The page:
Friday, October 27, 2006

The Batslap: Then & Now

The Batman has a long, storied history over the nearly seven decades since he was first created. The Dark Knight is both protector of the innocent and bane of those who would do evil. Unfortunately, his behavior towards women hasn't always been, errr, enlightened:
(From Batman #1)

Never mind Bruce Wayne's playboy persona who goes through a never-ending stream of beautiful baubles dangling off his arms to distract people from his closeted secret - that's just rude.

But to be fair, that was nearly 70 years ago: a less enlightened time for the four-color page. These days, Batman is far more -

(From Detective Comics #824)

Why yes. Yes he did.


To be fair, she was trying to stab him in the back. You would think the criminal element of Gotham City would realize by now that this is Not a Wise Move. But perhaps the basic precondition of being a Gotham henchman - sorry, henchperson - is a pronounced inability to recognize that Batman can wreck your shit. That or a desperate need for employment in a tight economy.

Because honestly? If you're stuck working for a short, fat, ugly, beak-nosed, self-proclaimed "criminal mastermind" who takes his nom de crime from cute flightless birds from Antarctica and has a thing for trick umbrellas, odds are you're not Fortune 500 CEO material.

Still, an open-handed backslap without even deigning to glance at her? That shit is cold.

This is Batman, after all. He could've disarmed and incapacitated his female assailant any number of ways which would've been a lot less insulting than the Batslap. A solid right cross is, in its own way, a show of respect for one's foes: proof that you'll confront them face-to-face on equal footing, even if you know you can take them down inside of five seconds - because you're Batman. A good judo throw is a way of taking someone down when you don't really want to hurt them. A swat like that means someone's not even worth acknowledging as a foe.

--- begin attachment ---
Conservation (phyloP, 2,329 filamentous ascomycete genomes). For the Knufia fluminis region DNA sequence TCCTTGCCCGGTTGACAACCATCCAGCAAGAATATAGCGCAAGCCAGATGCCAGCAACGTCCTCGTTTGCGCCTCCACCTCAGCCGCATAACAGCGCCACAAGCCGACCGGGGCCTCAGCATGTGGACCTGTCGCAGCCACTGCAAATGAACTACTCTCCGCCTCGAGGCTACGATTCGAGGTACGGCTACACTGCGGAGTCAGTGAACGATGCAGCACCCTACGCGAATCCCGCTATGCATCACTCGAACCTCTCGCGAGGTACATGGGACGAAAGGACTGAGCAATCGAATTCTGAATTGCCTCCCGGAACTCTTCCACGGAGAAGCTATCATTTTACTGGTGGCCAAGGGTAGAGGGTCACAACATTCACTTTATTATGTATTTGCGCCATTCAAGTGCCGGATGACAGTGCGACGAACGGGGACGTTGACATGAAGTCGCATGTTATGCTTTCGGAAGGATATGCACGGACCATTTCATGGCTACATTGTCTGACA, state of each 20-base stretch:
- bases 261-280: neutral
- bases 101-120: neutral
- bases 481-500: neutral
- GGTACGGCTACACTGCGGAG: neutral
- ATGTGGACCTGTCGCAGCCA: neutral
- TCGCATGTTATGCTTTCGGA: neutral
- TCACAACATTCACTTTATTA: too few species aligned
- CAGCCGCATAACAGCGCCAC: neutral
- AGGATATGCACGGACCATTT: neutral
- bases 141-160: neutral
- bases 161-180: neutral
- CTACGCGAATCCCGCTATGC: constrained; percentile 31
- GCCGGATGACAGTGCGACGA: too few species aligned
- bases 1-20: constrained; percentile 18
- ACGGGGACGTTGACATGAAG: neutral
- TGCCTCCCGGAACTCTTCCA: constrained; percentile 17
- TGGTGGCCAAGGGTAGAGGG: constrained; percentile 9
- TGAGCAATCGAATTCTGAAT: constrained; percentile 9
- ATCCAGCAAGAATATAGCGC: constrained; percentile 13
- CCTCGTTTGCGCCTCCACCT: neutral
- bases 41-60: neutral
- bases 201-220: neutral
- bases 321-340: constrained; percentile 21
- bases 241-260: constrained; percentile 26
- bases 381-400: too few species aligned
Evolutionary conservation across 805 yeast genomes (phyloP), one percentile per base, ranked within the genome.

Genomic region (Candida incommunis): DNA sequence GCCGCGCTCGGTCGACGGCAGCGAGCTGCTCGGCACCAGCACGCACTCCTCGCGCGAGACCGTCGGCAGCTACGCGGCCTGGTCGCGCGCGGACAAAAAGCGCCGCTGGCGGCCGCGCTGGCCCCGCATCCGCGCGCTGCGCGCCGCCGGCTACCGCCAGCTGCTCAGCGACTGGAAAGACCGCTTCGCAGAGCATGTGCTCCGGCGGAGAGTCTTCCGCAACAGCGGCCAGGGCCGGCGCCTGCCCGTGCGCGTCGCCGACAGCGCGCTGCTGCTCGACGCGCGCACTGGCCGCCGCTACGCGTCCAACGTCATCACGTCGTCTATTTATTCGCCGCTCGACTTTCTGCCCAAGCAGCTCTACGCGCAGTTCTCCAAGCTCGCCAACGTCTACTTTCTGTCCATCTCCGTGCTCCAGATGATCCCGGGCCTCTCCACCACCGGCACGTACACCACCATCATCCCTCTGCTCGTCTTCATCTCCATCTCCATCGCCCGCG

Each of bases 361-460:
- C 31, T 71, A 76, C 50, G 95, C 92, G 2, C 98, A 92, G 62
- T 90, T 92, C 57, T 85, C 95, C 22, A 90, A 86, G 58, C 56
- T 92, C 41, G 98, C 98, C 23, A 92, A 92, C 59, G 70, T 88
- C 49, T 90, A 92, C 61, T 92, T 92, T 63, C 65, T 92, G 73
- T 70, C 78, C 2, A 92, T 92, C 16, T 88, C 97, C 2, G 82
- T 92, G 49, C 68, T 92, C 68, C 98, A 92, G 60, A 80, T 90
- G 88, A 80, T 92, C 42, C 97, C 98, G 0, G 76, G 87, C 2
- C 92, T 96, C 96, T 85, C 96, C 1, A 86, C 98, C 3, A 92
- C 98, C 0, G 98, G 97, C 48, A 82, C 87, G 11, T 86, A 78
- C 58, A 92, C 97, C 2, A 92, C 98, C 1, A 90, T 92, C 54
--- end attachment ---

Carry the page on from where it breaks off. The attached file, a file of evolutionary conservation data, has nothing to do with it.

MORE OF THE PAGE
So let this be a lesson to you, ladies: Batman would never leave a damsel in distress; he would willingly sacrifice his life to save yours; but come at him with hostile intent and he will pwn you like a bitch (pardon my French).

Tuesday, June 13, 2006

Happy (post-)Loving Day!

What is this, you wonder? Some exhortation to the era of free love, perhaps? Not exactly, though it does date to the civil rights era.

As this Washington Post article notes, it commemorates the Supreme Court decision on June 12, 1967, in the case of Loving vs. Virginia, in which the Court justices unanimously decided to legalize interracial marriage. As the Loving Day site notes: "In the words of Chief Justice Earl Warren, 'Under our Constitution, the freedom to marry, or not marry, a person of another race resides within the individual and cannot be infringed on by the State.'"

Well said, Earl.

Honestly, how can you not root for the plaintiff with a name like "Loving?"

That decision wiped out the last of the miscegenation laws in this country barring interracial marriage, which usually focused specifically on prohibiting blacks and whites from marrying, but sometimes targeted other races as well, such as American Indians and those of "Malay" or "Mongolian" descent. Since then, the number of interracial marriages in the U.S. has increased to more than 5 percent of all marriages and the number of children of interracial couples - including, incidentally, yours truly - has climbed to over 3 million, according to the 2000 U.S. Census.